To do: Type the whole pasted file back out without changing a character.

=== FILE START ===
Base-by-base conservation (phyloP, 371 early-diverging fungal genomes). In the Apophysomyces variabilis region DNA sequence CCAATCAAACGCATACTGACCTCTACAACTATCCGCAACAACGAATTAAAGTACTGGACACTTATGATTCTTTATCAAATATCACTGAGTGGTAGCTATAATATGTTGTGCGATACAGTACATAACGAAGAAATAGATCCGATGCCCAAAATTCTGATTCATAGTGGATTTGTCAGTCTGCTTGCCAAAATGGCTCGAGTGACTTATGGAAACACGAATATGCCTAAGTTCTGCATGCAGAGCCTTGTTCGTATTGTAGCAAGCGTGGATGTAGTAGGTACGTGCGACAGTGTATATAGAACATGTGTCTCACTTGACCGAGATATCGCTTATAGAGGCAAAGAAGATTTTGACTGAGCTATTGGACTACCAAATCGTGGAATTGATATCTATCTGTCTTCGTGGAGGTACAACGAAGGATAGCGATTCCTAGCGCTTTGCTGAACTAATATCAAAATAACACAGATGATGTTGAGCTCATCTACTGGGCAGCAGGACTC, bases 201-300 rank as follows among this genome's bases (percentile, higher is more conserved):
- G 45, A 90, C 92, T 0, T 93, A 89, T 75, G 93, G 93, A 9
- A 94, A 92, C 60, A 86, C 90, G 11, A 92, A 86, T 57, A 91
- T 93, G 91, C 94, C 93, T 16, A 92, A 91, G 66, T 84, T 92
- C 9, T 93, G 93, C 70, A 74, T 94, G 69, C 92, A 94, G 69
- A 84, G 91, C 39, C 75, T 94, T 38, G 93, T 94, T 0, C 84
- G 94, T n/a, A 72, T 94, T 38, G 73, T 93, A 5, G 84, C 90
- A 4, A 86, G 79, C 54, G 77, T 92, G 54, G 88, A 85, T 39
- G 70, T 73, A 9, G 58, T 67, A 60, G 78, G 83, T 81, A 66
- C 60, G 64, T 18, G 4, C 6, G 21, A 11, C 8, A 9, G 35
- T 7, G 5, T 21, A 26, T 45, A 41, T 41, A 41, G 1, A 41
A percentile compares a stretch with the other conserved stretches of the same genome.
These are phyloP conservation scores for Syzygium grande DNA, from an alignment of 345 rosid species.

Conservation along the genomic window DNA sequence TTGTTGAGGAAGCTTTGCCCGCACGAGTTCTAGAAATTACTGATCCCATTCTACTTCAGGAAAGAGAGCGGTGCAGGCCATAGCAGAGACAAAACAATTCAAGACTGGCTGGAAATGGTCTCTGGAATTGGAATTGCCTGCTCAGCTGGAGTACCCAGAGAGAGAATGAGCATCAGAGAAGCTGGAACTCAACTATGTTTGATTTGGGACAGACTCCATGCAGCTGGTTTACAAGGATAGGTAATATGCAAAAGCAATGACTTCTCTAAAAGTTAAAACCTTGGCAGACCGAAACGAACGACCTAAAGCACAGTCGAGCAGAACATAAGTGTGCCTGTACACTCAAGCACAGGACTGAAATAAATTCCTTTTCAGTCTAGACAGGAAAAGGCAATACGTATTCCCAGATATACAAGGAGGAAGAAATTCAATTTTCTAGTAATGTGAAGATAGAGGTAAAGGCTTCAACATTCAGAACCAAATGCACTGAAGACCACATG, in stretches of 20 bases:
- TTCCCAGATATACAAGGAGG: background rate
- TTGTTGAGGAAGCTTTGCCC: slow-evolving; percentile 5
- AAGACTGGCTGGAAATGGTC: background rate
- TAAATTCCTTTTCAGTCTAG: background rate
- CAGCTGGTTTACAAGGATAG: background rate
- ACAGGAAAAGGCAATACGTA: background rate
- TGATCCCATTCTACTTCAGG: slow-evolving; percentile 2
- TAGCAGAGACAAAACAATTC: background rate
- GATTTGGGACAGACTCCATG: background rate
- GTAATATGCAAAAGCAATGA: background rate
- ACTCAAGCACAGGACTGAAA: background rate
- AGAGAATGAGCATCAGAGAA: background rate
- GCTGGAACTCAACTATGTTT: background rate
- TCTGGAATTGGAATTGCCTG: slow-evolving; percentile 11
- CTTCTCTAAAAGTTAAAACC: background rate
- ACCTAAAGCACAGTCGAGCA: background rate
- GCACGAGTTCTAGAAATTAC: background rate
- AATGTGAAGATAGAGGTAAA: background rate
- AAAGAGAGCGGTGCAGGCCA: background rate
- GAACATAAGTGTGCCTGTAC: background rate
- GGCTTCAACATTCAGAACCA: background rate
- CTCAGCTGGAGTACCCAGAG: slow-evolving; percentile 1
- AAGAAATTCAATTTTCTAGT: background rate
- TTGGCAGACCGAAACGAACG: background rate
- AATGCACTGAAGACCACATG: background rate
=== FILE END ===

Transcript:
Base-by-base conservation (phyloP, 371 early-diverging fungal genomes). In the Apophysomyces variabilis region DNA sequence CCAATCAAACGCATACTGACCTCTACAACTATCCGCAACAACGAATTAAAGTACTGGACACTTATGATTCTTTATCAAATATCACTGAGTGGTAGCTATAATATGTTGTGCGATACAGTACATAACGAAGAAATAGATCCGATGCCCAAAATTCTGATTCATAGTGGATTTGTCAGTCTGCTTGCCAAAATGGCTCGAGTGACTTATGGAAACACGAATATGCCTAAGTTCTGCATGCAGAGCCTTGTTCGTATTGTAGCAAGCGTGGATGTAGTAGGTACGTGCGACAGTGTATATAGAACATGTGTCTCACTTGACCGAGATATCGCTTATAGAGGCAAAGAAGATTTTGACTGAGCTATTGGACTACCAAATCGTGGAATTGATATCTATCTGTCTTCGTGGAGGTACAACGAAGGATAGCGATTCCTAGCGCTTTGCTGAACTAATATCAAAATAACACAGATGATGTTGAGCTCATCTACTGGGCAGCAGGACTC, bases 201-300 rank as follows among this genome's bases (percentile, higher is more conserved):
- G 45, A 90, C 92, T 0, T 93, A 89, T 75, G 93, G 93, A 9
- A 94, A 92, C 60, A 86, C 90, G 11, A 92, A 86, T 57, A 91
- T 93, G 91, C 94, C 93, T 16, A 92, A 91, G 66, T 84, T 92
- C 9, T 93, G 93, C 70, A 74, T 94, G 69, C 92, A 94, G 69
- A 84, G 91, C 39, C 75, T 94, T 38, G 93, T 94, T 0, C 84
- G 94, T n/a, A 72, T 94, T 38, G 73, T 93, A 5, G 84, C 90
- A 4, A 86, G 79, C 54, G 77, T 92, G 54, G 88, A 85, T 39
- G 70, T 73, A 9, G 58, T 67, A 60, G 78, G 83, T 81, A 66
- C 60, G 64, T 18, G 4, C 6, G 21, A 11, C 8, A 9, G 35
- T 7, G 5, T 21, A 26, T 45, A 41, T 41, A 41, G 1, A 41
A percentile compares a stretch with the other conserved stretches of the same genome.
These are phyloP conservation scores for Syzygium grande DNA, from an alignment of 345 rosid species.

Conservation along the genomic window DNA sequence TTGTTGAGGAAGCTTTGCCCGCACGAGTTCTAGAAATTACTGATCCCATTCTACTTCAGGAAAGAGAGCGGTGCAGGCCATAGCAGAGACAAAACAATTCAAGACTGGCTGGAAATGGTCTCTGGAATTGGAATTGCCTGCTCAGCTGGAGTACCCAGAGAGAGAATGAGCATCAGAGAAGCTGGAACTCAACTATGTTTGATTTGGGACAGACTCCATGCAGCTGGTTTACAAGGATAGGTAATATGCAAAAGCAATGACTTCTCTAAAAGTTAAAACCTTGGCAGACCGAAACGAACGACCTAAAGCACAGTCGAGCAGAACATAAGTGTGCCTGTACACTCAAGCACAGGACTGAAATAAATTCCTTTTCAGTCTAGACAGGAAAAGGCAATACGTATTCCCAGATATACAAGGAGGAAGAAATTCAATTTTCTAGTAATGTGAAGATAGAGGTAAAGGCTTCAACATTCAGAACCAAATGCACTGAAGACCACATG, in stretches of 20 bases:
- TTCCCAGATATACAAGGAGG: background rate
- TTGTTGAGGAAGCTTTGCCC: slow-evolving; percentile 5
- AAGACTGGCTGGAAATGGTC: background rate
- TAAATTCCTTTTCAGTCTAG: background rate
- CAGCTGGTTTACAAGGATAG: background rate
- ACAGGAAAAGGCAATACGTA: background rate
- TGATCCCATTCTACTTCAGG: slow-evolving; percentile 2
- TAGCAGAGACAAAACAATTC: background rate
- GATTTGGGACAGACTCCATG: background rate
- GTAATATGCAAAAGCAATGA: background rate
- ACTCAAGCACAGGACTGAAA: background rate
- AGAGAATGAGCATCAGAGAA: background rate
- GCTGGAACTCAACTATGTTT: background rate
- TCTGGAATTGGAATTGCCTG: slow-evolving; percentile 11
- CTTCTCTAAAAGTTAAAACC: background rate
- ACCTAAAGCACAGTCGAGCA: background rate
- GCACGAGTTCTAGAAATTAC: background rate
- AATGTGAAGATAGAGGTAAA: background rate
- AAAGAGAGCGGTGCAGGCCA: background rate
- GAACATAAGTGTGCCTGTAC: background rate
- GGCTTCAACATTCAGAACCA: background rate
- CTCAGCTGGAGTACCCAGAG: slow-evolving; percentile 1
- AAGAAATTCAATTTTCTAGT: background rate
- TTGGCAGACCGAAACGAACG: background rate
- AATGCACTGAAGACCACATG: background rate